Intro To haXe Development With FDT

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(Install FDT's haXe Plugin)
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==Install FDT's haXe Plugin==
==Install FDT's haXe Plugin==
Start up FDT 4 and select ''Help>Install new Software''. Select the ''FDT Plugins Site'' update site. (If it is not included in your drop down menu, enter: in the ''Work with'' text input and hit return)
*Start up FDT 4 and select ''Help>Install new Software'' []. *Select the ''FDT Plugins Site'' update site []. (If it is not included in your drop down menu, enter: in the ''Work with'' text input and hit return)
*Select "FDT haXe Plugin" from the plugin list [], hit ''Finish'' and follow the final installation steps.
Select "FDT haXe Plugin" from the plugin list, hit finish and follow the final installation steps.
=Setting up the haXe Plugin=
=Setting up the haXe Plugin=

Revision as of 18:40, 28 September 2010

haXe is an open source and multiplatform programming language. To learn more and get the latest info on using haXe and the platforms it targets, check out the haXe's Introduciton.



To get started with haXe, you'll need to download a few extra add-ons.

Download haXe

Visit haXe's download page [1], and download one of the automatic installers for your platform. For this example, we'll be installing haXe for OSX.

While installing, the installer may ask you to install Neko. Neko is a language / Virtual Machine platform that comes with the installer. Even if you've never use Neko and haXe together, it may come in handy in the future so go ahead and install that as well [2].

When the installer is complete [3], confirm that the installation of haXe was successful by opening your console and executing the command haXe:


If installed correctly, the console should print out haXe info:

OSXs-MacBook:~ OSX$ haxe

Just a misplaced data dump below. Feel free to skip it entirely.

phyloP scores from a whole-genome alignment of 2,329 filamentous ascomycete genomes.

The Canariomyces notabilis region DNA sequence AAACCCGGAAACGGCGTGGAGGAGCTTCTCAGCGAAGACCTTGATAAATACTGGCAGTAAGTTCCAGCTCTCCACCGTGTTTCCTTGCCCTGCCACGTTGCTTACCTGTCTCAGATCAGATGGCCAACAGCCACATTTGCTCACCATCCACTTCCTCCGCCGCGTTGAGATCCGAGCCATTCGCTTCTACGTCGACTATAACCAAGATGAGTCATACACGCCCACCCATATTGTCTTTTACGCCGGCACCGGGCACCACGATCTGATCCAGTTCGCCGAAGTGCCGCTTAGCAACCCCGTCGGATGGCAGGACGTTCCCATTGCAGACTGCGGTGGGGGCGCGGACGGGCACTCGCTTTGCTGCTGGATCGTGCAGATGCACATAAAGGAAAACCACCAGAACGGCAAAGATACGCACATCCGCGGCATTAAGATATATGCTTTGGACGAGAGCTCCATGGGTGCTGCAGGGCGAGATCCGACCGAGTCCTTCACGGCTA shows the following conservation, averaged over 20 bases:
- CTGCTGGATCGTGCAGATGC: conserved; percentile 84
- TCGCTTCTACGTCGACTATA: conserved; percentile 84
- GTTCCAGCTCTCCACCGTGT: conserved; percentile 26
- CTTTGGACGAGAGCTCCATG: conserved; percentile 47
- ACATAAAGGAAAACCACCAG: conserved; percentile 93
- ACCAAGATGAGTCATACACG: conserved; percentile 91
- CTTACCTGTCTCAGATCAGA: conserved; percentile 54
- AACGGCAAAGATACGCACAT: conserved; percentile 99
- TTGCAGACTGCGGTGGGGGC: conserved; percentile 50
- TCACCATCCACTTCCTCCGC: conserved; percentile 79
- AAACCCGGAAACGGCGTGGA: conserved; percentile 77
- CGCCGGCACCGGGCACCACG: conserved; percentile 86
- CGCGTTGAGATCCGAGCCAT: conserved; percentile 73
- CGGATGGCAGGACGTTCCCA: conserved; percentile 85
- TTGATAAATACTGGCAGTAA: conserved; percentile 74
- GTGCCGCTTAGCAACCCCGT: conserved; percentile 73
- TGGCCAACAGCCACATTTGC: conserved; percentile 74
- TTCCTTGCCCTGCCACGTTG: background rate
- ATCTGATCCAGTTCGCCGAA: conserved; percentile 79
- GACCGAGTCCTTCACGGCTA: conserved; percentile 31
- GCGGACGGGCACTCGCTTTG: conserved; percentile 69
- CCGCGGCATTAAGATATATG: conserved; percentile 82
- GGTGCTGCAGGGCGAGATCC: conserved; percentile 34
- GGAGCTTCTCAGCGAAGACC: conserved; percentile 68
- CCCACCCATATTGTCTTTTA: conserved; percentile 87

haXe Compiler 2.06 - (c)2005-2010 Motion-Twin
 Usage : haxe -main <class> [-swf9|-swf|-js|-neko|-php|-cpp|-as3] <output> [options]
 Options :
  -cp <path> : add a directory to find source files
  -js <file> : compile code to JavaScript file
  -swf <file> : compile code to Flash SWF file
  -swf9 <file> : compile code to Flash9 SWF file
  -as3 <directory> : generate AS3 code into target directory
  -neko <file> : compile code to Neko Binary
  -php <directory> : generate PHP code into target directory
  -cpp <directory> : generate C++ code into target directory
  -xml <file> : generate XML types description
  -main <class> : select startup class
  -lib <library[:version]> : use a haxelib library
  -D <var> : define a conditional compilation flag
  -v : turn on verbose mode
  -debug : add debug informations to the compiled code
  -help  Display this list of options
  --help  Display this list of options

If it doesn't - try restarting your computer or reinstalling it again.

Install FDT's haXe Plugin

  • Start up FDT 4 and select Help>Install new Software [4]. *Select the FDT Plugins Site update site [5]. (If it is not included in your drop down menu, enter: in the Work with text input and hit return)
  • Select "FDT haXe Plugin" from the plugin list [6], hit Finish and follow the final installation steps.

Setting up the haXe Plugin

Before authoring and compiling haXe, you'll need to define the haXe SDK location for FDT to reference. Open FDT's preference widow and navigate to HaXe>SDK [7] and input the installation directory of haXe. If you're not sure where haXe is installed, the installation window will clue you in [8]. Here we can see that the installer is moving files and creating links to /usr/lib/haxe - this is the default location for OSX. After inputing the sdk location, hit OK [9].

Create Your First haXe Project

All haXe projects begin with a Flash Project base and then are converted to a haXe project. Begin by creating an Empty AS3 Project [10] and then create a new HaXe class by right clicking on src and choosing Other [11]. When the wizard pops up choose HaXe Class [12] and give the class the name Main and hit Finish [012].